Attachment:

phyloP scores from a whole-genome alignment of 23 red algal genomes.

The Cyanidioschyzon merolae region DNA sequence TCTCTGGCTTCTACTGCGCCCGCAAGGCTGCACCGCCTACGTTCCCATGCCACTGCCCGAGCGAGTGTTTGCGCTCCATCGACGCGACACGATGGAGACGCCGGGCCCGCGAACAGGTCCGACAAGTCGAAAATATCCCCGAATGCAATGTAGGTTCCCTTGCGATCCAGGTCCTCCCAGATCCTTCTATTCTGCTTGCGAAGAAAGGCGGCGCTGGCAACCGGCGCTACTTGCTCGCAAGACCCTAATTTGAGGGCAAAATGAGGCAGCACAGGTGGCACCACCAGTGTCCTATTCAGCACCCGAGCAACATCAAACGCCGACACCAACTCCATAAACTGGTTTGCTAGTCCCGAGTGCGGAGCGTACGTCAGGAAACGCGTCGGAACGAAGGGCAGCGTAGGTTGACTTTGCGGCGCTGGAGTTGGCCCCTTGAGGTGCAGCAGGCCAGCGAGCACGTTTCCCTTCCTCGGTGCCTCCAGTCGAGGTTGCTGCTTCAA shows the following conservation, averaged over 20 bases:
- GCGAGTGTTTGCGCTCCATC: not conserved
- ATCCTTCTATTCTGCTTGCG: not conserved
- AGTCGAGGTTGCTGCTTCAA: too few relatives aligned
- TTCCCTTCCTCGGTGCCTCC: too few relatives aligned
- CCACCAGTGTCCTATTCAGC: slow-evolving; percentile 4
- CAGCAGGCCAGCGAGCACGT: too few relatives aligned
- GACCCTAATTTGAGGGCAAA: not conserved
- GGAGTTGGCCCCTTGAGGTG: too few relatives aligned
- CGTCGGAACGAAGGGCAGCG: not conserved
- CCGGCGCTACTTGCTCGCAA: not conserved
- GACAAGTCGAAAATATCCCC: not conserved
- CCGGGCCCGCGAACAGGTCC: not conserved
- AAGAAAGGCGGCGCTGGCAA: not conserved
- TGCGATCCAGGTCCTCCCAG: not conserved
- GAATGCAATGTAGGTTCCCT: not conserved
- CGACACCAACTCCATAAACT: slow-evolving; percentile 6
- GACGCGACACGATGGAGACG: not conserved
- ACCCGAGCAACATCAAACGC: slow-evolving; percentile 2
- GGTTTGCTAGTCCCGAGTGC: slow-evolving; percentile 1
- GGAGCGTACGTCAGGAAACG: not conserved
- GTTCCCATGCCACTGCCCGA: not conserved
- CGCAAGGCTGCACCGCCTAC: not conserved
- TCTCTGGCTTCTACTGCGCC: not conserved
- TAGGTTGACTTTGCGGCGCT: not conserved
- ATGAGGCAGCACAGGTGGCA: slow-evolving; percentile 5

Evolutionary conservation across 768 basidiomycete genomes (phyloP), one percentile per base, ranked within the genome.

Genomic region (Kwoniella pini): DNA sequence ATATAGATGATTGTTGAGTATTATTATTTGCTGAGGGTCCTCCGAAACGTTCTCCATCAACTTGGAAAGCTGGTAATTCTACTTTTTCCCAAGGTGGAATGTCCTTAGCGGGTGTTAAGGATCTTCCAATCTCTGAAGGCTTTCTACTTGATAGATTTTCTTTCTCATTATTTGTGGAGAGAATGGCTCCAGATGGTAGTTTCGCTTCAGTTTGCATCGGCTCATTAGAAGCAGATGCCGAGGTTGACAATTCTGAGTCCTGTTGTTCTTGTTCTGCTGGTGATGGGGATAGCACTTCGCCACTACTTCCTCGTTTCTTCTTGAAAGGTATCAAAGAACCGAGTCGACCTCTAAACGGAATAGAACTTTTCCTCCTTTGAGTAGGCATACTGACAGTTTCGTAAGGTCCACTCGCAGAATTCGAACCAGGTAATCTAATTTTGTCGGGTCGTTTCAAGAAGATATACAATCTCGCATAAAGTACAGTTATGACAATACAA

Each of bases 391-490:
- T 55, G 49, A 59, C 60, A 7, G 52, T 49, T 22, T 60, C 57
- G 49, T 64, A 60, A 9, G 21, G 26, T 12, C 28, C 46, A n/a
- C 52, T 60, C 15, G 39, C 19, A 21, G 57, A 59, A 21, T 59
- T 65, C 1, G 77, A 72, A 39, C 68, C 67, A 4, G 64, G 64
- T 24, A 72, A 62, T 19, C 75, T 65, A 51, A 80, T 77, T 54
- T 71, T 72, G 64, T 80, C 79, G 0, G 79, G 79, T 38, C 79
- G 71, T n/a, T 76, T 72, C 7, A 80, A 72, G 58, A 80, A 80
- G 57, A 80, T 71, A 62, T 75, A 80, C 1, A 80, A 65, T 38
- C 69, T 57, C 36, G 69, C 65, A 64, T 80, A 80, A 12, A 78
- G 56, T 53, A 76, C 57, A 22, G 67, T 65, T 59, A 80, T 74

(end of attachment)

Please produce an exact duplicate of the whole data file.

phyloP scores from a whole-genome alignment of 23 red algal genomes.

The Cyanidioschyzon merolae region DNA sequence TCTCTGGCTTCTACTGCGCCCGCAAGGCTGCACCGCCTACGTTCCCATGCCACTGCCCGAGCGAGTGTTTGCGCTCCATCGACGCGACACGATGGAGACGCCGGGCCCGCGAACAGGTCCGACAAGTCGAAAATATCCCCGAATGCAATGTAGGTTCCCTTGCGATCCAGGTCCTCCCAGATCCTTCTATTCTGCTTGCGAAGAAAGGCGGCGCTGGCAACCGGCGCTACTTGCTCGCAAGACCCTAATTTGAGGGCAAAATGAGGCAGCACAGGTGGCACCACCAGTGTCCTATTCAGCACCCGAGCAACATCAAACGCCGACACCAACTCCATAAACTGGTTTGCTAGTCCCGAGTGCGGAGCGTACGTCAGGAAACGCGTCGGAACGAAGGGCAGCGTAGGTTGACTTTGCGGCGCTGGAGTTGGCCCCTTGAGGTGCAGCAGGCCAGCGAGCACGTTTCCCTTCCTCGGTGCCTCCAGTCGAGGTTGCTGCTTCAA shows the following conservation, averaged over 20 bases:
- GCGAGTGTTTGCGCTCCATC: not conserved
- ATCCTTCTATTCTGCTTGCG: not conserved
- AGTCGAGGTTGCTGCTTCAA: too few relatives aligned
- TTCCCTTCCTCGGTGCCTCC: too few relatives aligned
- CCACCAGTGTCCTATTCAGC: slow-evolving; percentile 4
- CAGCAGGCCAGCGAGCACGT: too few relatives aligned
- GACCCTAATTTGAGGGCAAA: not conserved
- GGAGTTGGCCCCTTGAGGTG: too few relatives aligned
- CGTCGGAACGAAGGGCAGCG: not conserved
- CCGGCGCTACTTGCTCGCAA: not conserved
- GACAAGTCGAAAATATCCCC: not conserved
- CCGGGCCCGCGAACAGGTCC: not conserved
- AAGAAAGGCGGCGCTGGCAA: not conserved
- TGCGATCCAGGTCCTCCCAG: not conserved
- GAATGCAATGTAGGTTCCCT: not conserved
- CGACACCAACTCCATAAACT: slow-evolving; percentile 6
- GACGCGACACGATGGAGACG: not conserved
- ACCCGAGCAACATCAAACGC: slow-evolving; percentile 2
- GGTTTGCTAGTCCCGAGTGC: slow-evolving; percentile 1
- GGAGCGTACGTCAGGAAACG: not conserved
- GTTCCCATGCCACTGCCCGA: not conserved
- CGCAAGGCTGCACCGCCTAC: not conserved
- TCTCTGGCTTCTACTGCGCC: not conserved
- TAGGTTGACTTTGCGGCGCT: not conserved
- ATGAGGCAGCACAGGTGGCA: slow-evolving; percentile 5

Evolutionary conservation across 768 basidiomycete genomes (phyloP), one percentile per base, ranked within the genome.

Genomic region (Kwoniella pini): DNA sequence ATATAGATGATTGTTGAGTATTATTATTTGCTGAGGGTCCTCCGAAACGTTCTCCATCAACTTGGAAAGCTGGTAATTCTACTTTTTCCCAAGGTGGAATGTCCTTAGCGGGTGTTAAGGATCTTCCAATCTCTGAAGGCTTTCTACTTGATAGATTTTCTTTCTCATTATTTGTGGAGAGAATGGCTCCAGATGGTAGTTTCGCTTCAGTTTGCATCGGCTCATTAGAAGCAGATGCCGAGGTTGACAATTCTGAGTCCTGTTGTTCTTGTTCTGCTGGTGATGGGGATAGCACTTCGCCACTACTTCCTCGTTTCTTCTTGAAAGGTATCAAAGAACCGAGTCGACCTCTAAACGGAATAGAACTTTTCCTCCTTTGAGTAGGCATACTGACAGTTTCGTAAGGTCCACTCGCAGAATTCGAACCAGGTAATCTAATTTTGTCGGGTCGTTTCAAGAAGATATACAATCTCGCATAAAGTACAGTTATGACAATACAA

Each of bases 391-490:
- T 55, G 49, A 59, C 60, A 7, G 52, T 49, T 22, T 60, C 57
- G 49, T 64, A 60, A 9, G 21, G 26, T 12, C 28, C 46, A n/a
- C 52, T 60, C 15, G 39, C 19, A 21, G 57, A 59, A 21, T 59
- T 65, C 1, G 77, A 72, A 39, C 68, C 67, A 4, G 64, G 64
- T 24, A 72, A 62, T 19, C 75, T 65, A 51, A 80, T 77, T 54
- T 71, T 72, G 64, T 80, C 79, G 0, G 79, G 79, T 38, C 79
- G 71, T n/a, T 76, T 72, C 7, A 80, A 72, G 58, A 80, A 80
- G 57, A 80, T 71, A 62, T 75, A 80, C 1, A 80, A 65, T 38
- C 69, T 57, C 36, G 69, C 65, A 64, T 80, A 80, A 12, A 78
- G 56, T 53, A 76, C 57, A 22, G 67, T 65, T 59, A 80, T 74